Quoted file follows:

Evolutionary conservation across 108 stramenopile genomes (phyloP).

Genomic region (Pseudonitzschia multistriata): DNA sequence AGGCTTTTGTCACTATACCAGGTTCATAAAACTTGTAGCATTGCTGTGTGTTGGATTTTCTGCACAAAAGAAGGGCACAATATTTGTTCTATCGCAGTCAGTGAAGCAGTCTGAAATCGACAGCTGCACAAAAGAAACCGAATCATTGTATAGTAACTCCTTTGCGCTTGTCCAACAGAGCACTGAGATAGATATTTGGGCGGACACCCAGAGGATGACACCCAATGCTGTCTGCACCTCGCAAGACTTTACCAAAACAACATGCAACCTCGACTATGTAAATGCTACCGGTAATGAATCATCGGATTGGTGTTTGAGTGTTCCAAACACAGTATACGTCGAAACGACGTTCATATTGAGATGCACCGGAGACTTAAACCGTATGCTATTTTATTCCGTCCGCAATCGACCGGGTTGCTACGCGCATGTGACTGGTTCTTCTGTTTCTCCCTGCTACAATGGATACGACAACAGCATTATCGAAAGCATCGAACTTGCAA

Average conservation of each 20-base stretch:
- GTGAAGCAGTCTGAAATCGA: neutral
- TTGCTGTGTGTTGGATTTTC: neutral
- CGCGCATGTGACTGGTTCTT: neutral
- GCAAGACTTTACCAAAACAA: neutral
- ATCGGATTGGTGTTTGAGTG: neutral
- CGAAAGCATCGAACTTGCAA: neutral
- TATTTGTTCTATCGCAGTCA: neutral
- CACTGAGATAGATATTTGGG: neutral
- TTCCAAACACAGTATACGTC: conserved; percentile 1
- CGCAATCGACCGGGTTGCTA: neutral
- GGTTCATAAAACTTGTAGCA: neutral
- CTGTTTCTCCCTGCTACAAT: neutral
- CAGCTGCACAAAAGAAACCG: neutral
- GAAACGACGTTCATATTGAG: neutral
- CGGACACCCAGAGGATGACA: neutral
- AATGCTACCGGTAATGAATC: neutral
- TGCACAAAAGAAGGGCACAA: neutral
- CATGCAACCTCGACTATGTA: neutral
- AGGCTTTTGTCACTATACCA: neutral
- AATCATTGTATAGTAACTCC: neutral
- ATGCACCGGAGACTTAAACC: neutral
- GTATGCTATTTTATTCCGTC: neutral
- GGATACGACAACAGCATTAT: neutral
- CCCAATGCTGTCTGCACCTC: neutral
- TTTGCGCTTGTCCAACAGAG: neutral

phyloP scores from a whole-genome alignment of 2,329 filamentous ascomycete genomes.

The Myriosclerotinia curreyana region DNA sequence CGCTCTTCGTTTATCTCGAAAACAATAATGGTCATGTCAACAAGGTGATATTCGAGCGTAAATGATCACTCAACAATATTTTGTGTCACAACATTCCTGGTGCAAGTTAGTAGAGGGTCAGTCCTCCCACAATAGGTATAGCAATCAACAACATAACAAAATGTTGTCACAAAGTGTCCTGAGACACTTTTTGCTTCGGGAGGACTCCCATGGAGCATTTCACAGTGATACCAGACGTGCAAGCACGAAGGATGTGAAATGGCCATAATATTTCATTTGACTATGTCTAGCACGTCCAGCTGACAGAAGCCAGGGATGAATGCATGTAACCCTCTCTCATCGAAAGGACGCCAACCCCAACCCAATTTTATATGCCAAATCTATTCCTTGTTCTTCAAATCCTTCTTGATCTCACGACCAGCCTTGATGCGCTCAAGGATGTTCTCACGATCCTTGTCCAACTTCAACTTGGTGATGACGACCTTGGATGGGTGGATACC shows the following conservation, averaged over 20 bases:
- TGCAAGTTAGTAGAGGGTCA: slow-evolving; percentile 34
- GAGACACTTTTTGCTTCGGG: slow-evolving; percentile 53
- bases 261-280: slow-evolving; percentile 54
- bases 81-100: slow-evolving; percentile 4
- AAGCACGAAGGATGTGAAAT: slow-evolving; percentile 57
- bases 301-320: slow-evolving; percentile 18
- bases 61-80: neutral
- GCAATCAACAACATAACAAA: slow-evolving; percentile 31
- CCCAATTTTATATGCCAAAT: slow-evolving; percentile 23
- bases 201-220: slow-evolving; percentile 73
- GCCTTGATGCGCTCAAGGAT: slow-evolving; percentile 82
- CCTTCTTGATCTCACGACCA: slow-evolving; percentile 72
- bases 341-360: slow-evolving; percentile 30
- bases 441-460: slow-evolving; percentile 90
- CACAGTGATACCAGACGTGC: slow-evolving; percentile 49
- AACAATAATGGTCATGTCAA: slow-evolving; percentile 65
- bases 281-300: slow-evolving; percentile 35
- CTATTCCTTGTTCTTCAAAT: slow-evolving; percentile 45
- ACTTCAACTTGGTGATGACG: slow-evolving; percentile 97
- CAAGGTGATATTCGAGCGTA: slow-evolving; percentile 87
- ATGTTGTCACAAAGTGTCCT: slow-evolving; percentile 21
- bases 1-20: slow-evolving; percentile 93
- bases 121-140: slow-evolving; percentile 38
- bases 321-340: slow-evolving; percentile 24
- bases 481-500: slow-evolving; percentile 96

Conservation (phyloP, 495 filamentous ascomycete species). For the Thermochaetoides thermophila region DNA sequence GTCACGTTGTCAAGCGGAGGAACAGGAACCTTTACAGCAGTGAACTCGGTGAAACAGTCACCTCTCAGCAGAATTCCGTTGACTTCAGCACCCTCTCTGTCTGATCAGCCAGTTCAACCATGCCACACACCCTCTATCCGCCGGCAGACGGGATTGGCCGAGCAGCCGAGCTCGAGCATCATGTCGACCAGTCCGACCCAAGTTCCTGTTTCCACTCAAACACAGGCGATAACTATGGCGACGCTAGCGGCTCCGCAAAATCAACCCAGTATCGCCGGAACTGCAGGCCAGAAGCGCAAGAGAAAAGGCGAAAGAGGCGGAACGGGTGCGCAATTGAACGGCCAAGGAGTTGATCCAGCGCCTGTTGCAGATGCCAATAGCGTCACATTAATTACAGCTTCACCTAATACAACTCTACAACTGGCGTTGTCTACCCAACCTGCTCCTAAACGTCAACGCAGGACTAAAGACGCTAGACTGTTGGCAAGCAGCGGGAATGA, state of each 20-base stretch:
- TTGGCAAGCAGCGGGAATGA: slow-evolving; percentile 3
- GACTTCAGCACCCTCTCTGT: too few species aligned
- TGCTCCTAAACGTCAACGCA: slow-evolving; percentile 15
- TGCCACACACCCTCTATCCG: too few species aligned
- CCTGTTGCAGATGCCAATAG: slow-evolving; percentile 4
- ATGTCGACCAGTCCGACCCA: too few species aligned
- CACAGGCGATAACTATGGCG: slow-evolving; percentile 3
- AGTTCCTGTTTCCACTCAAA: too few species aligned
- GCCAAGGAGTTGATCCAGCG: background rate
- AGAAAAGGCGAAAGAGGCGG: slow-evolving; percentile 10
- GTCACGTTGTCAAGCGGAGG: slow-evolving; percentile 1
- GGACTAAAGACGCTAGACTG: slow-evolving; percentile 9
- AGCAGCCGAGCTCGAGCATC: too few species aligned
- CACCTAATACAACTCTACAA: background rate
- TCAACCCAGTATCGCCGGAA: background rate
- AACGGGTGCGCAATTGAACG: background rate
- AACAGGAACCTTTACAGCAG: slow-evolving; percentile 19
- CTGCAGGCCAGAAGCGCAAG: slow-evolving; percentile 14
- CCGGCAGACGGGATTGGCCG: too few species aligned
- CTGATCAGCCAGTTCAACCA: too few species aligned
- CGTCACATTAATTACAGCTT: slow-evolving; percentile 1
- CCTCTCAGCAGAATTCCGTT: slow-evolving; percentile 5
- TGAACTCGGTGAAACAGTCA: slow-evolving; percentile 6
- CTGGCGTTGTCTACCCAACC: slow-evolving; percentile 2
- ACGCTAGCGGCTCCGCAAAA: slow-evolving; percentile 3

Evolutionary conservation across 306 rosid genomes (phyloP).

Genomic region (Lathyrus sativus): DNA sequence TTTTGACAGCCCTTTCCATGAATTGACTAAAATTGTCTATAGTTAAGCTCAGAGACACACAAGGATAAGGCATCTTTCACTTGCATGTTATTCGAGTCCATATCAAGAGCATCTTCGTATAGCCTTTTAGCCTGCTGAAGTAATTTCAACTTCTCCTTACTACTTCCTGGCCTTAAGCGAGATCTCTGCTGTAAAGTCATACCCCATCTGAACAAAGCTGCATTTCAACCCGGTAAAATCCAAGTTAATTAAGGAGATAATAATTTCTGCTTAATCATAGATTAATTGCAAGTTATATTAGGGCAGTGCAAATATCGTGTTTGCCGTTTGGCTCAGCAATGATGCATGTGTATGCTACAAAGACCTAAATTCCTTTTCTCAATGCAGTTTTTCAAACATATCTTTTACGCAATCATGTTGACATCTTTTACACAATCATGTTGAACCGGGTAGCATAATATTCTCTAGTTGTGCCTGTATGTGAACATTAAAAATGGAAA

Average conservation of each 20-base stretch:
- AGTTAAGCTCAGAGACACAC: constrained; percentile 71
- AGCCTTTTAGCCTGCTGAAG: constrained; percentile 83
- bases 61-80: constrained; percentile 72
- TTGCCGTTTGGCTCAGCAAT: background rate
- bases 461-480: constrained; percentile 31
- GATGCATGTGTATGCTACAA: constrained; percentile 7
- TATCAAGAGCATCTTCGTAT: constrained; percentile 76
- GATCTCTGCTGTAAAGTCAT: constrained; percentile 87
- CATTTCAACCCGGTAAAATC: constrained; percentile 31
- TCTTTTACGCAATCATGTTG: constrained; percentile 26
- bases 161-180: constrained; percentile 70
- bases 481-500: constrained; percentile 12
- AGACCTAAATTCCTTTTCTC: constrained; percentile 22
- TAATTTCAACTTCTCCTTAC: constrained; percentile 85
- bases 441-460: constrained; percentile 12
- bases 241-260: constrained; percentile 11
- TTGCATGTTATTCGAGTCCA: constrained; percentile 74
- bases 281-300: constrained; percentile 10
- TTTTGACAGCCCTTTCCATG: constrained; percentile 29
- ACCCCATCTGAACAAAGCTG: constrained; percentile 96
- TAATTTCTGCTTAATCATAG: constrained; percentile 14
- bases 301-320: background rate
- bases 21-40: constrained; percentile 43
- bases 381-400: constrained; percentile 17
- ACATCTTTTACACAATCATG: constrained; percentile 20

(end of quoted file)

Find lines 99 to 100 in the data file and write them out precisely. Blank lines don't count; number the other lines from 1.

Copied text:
- bases 441-460: constrained; percentile 12
- bases 241-260: constrained; percentile 11